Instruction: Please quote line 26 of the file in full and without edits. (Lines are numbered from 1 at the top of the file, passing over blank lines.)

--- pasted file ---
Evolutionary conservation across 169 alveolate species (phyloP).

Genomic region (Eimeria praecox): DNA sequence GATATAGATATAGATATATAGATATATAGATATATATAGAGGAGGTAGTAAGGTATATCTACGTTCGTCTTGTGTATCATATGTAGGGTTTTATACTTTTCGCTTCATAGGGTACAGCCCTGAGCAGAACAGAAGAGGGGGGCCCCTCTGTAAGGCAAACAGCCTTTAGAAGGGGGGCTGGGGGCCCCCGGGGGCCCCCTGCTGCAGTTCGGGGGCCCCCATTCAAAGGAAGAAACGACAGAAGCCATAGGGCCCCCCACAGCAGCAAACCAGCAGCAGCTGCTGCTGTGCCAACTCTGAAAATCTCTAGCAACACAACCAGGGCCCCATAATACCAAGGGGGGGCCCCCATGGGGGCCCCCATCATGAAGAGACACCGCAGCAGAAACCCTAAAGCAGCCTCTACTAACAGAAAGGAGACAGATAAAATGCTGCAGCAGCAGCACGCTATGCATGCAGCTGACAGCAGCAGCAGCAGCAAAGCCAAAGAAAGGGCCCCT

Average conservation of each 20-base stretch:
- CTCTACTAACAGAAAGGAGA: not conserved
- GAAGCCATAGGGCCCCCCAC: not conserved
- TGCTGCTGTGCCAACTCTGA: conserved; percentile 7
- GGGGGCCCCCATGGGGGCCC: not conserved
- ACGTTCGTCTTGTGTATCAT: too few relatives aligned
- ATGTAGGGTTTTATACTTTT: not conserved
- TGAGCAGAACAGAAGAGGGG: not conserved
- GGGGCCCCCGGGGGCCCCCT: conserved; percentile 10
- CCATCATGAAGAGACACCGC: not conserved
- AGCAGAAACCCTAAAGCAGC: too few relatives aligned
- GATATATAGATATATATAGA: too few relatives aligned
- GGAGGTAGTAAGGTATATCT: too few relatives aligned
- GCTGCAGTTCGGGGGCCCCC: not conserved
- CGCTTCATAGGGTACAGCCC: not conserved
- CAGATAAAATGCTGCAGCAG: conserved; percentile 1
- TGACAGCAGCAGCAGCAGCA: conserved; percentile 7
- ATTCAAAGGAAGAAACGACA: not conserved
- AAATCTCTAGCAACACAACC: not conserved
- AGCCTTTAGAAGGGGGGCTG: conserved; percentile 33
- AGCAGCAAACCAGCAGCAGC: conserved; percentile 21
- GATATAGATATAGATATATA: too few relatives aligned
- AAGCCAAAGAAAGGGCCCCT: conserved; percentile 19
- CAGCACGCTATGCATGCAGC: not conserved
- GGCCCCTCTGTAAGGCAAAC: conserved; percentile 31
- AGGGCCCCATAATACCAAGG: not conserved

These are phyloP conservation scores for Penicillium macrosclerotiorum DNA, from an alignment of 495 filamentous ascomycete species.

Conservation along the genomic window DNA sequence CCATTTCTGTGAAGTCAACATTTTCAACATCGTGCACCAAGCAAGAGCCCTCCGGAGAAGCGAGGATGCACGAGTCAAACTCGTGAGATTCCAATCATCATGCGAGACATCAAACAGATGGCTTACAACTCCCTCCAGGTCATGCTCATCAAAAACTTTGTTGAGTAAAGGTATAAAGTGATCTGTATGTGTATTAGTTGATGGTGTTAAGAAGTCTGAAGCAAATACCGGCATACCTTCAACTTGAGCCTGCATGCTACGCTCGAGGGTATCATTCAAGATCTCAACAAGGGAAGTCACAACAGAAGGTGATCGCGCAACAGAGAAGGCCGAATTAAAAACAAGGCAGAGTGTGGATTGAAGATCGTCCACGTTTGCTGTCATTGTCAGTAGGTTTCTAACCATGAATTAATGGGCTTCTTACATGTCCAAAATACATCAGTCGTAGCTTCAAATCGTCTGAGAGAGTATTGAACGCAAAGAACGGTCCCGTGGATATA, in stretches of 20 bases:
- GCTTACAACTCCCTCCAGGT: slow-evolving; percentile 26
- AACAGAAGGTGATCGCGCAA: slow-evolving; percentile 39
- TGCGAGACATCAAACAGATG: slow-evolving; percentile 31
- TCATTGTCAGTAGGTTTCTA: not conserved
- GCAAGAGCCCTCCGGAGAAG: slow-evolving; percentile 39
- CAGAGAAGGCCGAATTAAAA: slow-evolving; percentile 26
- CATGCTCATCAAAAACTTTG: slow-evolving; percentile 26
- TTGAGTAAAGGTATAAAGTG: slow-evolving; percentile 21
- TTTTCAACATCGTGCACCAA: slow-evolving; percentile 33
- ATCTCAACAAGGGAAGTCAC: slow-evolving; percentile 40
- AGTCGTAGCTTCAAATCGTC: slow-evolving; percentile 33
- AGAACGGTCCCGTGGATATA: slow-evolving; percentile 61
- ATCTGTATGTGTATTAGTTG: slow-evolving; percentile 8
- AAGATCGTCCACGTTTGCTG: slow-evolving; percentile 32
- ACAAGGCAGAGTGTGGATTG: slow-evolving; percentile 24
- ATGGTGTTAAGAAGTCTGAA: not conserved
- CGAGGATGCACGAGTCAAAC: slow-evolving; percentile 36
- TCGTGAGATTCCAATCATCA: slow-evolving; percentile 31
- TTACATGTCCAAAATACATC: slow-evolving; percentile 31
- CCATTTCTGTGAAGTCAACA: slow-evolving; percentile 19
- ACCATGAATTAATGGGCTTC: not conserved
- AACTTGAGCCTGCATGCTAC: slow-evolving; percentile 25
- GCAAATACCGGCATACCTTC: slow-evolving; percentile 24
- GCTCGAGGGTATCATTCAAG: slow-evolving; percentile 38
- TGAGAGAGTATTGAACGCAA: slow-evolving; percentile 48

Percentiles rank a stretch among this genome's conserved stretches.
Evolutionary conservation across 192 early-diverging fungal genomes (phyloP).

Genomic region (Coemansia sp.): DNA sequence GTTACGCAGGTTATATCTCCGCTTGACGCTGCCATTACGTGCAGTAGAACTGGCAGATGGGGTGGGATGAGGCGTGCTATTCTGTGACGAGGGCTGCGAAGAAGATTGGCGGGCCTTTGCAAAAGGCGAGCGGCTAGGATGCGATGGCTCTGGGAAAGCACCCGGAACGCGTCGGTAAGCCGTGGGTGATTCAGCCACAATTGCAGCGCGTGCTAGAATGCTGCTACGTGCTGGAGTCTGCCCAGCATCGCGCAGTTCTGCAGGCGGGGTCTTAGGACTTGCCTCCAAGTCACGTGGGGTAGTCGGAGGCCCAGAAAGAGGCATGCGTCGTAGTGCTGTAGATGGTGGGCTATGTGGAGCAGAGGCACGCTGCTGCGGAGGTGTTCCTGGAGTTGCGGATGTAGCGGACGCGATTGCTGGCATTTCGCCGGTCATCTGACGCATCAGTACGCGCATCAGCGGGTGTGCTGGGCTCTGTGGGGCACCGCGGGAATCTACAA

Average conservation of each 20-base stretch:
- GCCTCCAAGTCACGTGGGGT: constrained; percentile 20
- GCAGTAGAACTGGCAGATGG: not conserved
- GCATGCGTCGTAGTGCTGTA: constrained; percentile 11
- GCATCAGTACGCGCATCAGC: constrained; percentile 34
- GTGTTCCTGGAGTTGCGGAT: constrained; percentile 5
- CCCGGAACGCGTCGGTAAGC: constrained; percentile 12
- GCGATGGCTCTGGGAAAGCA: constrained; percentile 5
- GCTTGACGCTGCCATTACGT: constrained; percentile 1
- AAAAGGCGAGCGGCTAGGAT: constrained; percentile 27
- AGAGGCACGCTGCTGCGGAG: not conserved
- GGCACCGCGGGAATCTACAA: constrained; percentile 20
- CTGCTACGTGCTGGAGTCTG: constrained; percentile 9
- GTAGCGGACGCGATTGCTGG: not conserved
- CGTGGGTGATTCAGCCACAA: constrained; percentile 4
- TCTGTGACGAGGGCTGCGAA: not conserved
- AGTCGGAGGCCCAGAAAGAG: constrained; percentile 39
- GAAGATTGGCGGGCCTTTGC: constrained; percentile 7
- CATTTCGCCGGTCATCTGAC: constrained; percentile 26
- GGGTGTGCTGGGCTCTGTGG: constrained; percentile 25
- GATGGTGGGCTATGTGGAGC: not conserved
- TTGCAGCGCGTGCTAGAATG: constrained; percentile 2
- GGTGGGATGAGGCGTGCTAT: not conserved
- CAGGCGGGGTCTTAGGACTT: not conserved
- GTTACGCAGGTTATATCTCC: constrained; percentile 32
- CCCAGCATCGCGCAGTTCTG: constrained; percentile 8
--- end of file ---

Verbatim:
- CAGCACGCTATGCATGCAGC: not conserved